What is the density of water?
The density of a material is defined as its mass per unit volume. It’s a measurement of how tightly matter is packed together. The density of a substance can be explained as the relationship between the mass of the substance and volume it takes up.
The density of water is around approximately about 1 gram/ cubic centimeter. It is temperature dependent, but this relation is said to be non- linear and also it is unimodal in nature rather than monotonic. When it is cooled from the room temperature, the liquid water tends to become increasingly dense, as with another kind of substances, but approximately at about 4°C, pure water is said to reach its maximum density.
As it gets cooled further, it tends to expand and becomes less dense. This kind of unusual negative thermal expansion is related to strong, intermolecular forces, orientation-dependent, or interactions and it is observed in the form of molten silica.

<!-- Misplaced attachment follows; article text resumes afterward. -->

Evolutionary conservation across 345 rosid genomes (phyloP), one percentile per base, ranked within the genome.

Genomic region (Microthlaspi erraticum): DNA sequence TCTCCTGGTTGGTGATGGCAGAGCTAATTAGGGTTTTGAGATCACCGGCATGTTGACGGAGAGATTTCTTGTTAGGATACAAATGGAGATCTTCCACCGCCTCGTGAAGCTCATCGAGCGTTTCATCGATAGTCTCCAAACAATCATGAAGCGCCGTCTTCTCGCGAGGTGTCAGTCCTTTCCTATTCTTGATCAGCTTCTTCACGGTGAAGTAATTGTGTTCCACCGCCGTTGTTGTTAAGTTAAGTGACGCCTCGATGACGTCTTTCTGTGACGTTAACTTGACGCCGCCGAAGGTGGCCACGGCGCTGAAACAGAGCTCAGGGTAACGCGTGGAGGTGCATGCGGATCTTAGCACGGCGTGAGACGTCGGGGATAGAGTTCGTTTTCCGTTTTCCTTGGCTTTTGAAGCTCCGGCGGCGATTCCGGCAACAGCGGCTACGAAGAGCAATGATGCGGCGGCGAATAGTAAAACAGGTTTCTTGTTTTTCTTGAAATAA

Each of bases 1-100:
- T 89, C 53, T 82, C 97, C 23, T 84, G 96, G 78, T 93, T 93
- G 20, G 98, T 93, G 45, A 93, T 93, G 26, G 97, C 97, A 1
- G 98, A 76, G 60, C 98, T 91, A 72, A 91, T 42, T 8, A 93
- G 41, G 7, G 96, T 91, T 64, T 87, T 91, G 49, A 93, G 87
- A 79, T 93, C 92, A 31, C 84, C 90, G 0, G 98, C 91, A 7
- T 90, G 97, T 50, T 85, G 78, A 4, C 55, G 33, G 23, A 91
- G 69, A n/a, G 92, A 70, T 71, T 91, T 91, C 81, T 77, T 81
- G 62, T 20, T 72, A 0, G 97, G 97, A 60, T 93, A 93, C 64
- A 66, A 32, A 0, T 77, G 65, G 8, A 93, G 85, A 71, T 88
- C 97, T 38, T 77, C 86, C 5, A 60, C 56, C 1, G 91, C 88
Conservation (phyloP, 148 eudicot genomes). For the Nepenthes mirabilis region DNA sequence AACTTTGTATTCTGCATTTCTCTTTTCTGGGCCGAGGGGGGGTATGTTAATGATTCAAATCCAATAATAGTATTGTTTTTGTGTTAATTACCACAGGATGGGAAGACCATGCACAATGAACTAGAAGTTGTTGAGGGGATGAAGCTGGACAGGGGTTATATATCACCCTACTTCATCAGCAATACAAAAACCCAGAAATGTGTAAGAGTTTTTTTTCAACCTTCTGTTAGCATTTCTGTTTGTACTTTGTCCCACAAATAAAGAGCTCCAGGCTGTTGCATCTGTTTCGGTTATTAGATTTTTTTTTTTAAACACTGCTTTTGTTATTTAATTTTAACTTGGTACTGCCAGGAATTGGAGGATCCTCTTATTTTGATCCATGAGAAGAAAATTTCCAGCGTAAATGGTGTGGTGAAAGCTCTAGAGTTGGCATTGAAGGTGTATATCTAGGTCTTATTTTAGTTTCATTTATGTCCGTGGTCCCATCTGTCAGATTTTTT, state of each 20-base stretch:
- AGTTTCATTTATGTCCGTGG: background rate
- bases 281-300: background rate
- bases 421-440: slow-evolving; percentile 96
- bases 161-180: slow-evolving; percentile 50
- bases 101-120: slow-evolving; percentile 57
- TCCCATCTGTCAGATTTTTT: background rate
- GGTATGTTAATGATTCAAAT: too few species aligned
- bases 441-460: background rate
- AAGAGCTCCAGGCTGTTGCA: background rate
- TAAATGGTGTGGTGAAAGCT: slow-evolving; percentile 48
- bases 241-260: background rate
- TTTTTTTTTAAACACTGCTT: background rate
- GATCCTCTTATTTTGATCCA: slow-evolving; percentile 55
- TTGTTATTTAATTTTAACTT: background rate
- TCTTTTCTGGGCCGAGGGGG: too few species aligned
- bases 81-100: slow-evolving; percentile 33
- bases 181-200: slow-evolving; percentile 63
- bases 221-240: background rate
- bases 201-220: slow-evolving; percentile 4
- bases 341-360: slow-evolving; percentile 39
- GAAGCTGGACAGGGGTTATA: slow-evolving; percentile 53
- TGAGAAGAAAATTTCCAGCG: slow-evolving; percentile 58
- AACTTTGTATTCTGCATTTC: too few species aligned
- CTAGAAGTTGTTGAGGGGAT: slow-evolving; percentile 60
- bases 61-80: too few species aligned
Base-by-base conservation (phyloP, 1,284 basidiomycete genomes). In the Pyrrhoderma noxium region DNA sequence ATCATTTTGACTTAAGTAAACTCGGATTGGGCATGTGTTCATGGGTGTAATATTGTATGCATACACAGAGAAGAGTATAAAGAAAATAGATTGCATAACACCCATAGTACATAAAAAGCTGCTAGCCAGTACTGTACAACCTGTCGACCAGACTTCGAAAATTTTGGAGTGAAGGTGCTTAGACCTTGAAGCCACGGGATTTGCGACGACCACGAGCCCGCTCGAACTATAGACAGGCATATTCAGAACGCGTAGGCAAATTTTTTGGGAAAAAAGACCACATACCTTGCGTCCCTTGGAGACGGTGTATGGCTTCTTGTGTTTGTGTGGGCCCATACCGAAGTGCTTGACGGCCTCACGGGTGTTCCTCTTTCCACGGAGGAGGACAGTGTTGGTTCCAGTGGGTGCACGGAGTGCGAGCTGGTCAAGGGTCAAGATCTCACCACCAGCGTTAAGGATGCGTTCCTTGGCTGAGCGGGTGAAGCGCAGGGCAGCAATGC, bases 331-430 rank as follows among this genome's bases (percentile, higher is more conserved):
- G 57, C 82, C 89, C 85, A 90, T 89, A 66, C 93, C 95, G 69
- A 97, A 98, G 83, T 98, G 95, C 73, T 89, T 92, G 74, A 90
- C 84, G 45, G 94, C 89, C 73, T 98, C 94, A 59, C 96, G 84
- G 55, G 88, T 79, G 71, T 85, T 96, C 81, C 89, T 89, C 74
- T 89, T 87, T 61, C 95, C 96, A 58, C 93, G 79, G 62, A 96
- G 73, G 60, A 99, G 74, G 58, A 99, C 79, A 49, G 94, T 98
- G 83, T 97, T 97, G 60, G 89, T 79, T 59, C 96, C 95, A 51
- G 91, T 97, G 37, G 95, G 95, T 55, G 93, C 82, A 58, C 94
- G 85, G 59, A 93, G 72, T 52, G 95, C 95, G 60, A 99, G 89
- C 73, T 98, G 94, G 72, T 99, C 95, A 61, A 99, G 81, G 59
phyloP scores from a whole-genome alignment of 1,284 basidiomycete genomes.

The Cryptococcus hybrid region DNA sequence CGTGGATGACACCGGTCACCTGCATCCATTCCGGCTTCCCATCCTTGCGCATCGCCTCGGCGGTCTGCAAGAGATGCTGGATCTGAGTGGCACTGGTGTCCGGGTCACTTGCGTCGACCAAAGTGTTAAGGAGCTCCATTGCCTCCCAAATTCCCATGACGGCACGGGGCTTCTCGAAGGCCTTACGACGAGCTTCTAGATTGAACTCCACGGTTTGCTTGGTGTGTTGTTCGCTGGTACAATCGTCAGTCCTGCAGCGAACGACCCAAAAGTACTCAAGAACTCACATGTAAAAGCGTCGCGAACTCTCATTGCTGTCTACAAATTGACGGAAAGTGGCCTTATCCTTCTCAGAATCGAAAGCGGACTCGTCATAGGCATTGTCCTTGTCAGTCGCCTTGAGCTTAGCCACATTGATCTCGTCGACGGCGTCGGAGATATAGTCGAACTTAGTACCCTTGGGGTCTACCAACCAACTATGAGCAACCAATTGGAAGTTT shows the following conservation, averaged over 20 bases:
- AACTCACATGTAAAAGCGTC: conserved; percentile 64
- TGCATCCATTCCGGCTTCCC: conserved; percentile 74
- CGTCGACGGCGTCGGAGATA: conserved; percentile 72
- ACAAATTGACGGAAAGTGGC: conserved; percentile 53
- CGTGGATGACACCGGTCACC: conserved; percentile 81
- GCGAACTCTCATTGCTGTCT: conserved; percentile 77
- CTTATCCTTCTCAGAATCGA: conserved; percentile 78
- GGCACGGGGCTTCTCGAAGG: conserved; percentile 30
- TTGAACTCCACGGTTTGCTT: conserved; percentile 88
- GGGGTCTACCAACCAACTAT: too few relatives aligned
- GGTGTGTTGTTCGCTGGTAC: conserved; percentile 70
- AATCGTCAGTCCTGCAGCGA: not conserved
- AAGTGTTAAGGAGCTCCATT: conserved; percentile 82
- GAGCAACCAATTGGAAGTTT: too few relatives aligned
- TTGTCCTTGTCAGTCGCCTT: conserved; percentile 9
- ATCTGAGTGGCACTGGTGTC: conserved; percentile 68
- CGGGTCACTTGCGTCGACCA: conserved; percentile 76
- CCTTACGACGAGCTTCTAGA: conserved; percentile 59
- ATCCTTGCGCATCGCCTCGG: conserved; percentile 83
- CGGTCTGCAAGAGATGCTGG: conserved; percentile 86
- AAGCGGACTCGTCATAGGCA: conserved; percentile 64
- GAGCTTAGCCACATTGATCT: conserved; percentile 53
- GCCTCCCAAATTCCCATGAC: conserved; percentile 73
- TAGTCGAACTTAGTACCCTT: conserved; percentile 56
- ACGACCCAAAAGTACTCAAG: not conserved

Densities of water at various temperature scales:
|Temperature in 0C||Density in Kg/m3|
To understand the density of water, let’s do a small experiment, we will need a tall glass cup, honey, water, coconut oil and food coloring,
Step 1: Pour one-quarter cup of honey,
Step 2: Pour a one-quarter cup of colored water gently on top of the honey.
Step 3: pour a one-quarter cup of coconut oil on top of the colored water.
Now, you will notice that different substance has different density, which means for the same volume different substances weigh differently, as they weigh differently heavier substances tend to settle at the bottom, like honey and lighter material like oil tend to float at the top.
Let’s extend our experiment further for more liquids, this time, we will use several liquids with different specific gravities, use the table given below for reference.
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